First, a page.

North Korea Hits Out At
US Nuclear Arms Review


SEOUL (Reuters) - North Korea said Wednesday it would react strongly to a nuclear arms review that U.S. newspapers say includes contingency plans for using atomic weapons against seven countries including the communist North.
In Pyongyang's first response to the review, the official KCNA news agency said Washington would be "grossly mistaken" if it tried to attack North Korea with nuclear weapons.
"The DPRK will not remain a passive onlooker to the Bush administration's inclusion of the DPRK in the seven countries, targets of U.S. nuclear attack, but take a strong countermeasure against it," it said.
DPRK is the acronym for the country's official title -- the Democratic People's Republic of Korea.
North Korea, which has a track record of rhetorical brinkmanship, did not spell out what form the countermeasure might take.
"If the U.S. intends to mount a nuclear attack on any part of the DPRK just as it did on Hiroshima, it is grossly mistaken," KCNA said, referring to one of two Japanese cities hit by U.S. atomic bombs at the end of World War Two.
"A nuclear war to be imposed by the U.S. nuclear fanatics upon the DPRK would mean their ruin in nuclear disaster."
The news agency, with trademark ambiguity, did not make clear in English or the original Korean whether it was implying North Korea had nuclear weapons to strike back or whether an attack on the North would cause untold damage to the South, where 37,000 U.S. troops are based.
Pyongyang's suspected nuclear weapons program brought it to the brink of conflict with Washington in 1994, before a diplomatic deal was struck to freeze the program in exchange for oil supplies and Western-built nuclear reactors.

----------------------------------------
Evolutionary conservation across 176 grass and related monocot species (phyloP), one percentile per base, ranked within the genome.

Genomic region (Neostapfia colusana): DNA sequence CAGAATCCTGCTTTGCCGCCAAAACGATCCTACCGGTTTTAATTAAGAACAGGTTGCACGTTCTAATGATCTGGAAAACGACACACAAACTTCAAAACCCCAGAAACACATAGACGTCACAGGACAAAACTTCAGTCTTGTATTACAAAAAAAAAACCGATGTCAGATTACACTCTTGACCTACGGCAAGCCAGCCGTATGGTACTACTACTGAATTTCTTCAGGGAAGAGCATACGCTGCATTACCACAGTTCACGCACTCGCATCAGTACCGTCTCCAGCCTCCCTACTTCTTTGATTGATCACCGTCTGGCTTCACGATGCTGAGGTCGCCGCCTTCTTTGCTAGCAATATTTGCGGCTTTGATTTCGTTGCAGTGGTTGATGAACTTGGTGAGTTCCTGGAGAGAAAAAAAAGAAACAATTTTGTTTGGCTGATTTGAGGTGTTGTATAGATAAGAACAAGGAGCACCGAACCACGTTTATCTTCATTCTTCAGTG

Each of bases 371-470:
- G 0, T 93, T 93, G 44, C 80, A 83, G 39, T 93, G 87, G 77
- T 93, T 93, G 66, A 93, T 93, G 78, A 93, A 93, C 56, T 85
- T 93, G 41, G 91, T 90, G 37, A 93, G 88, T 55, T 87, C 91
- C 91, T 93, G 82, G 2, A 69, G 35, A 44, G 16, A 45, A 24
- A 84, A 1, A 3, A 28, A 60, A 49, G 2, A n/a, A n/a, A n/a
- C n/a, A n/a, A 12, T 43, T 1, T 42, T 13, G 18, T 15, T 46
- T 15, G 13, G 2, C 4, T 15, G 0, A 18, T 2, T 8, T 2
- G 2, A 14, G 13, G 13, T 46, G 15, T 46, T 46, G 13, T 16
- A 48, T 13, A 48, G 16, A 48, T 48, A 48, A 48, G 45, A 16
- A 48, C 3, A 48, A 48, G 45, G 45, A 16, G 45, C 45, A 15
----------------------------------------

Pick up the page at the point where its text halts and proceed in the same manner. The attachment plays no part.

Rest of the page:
The New York Times and The Los Angeles Times reported last weekend the Pentagon had conducted a secret nuclear posture review that raised the possibility of developing new types of nuclear arms and described contingency plans for using them against Russia, China, Iraq, Iran, Libya, Syria and North Korea.
Senior U.S. officials have sought to play down the reports about the policy review, saying it is simple prudent planning by Pentagon strategists.
Russia and China have expressed concern about the reports.
Russian Defense Minister Sergei Ivanov met President Bush and Defense Secretary Donald Rumsfeld in Washington Tuesday to discuss nuclear arms and seek more details on the review.
Pyongyang was already smarting from Bush's description of the North as part of an "axis of evil," along with Iraq and Iran, for developing weapons of mass destruction.
North Korea said the latest reports indicated the Bush administration was "working in real earnest to prepare a dangerous nuclear war to bring nuclear disasters to our planet and humankind.
"The U.S. nuclear war scenario is an inhuman plan to spark a global nuclear arms race and bring the political and military situation in the world including the Korean peninsula to an extreme pitch of tension."

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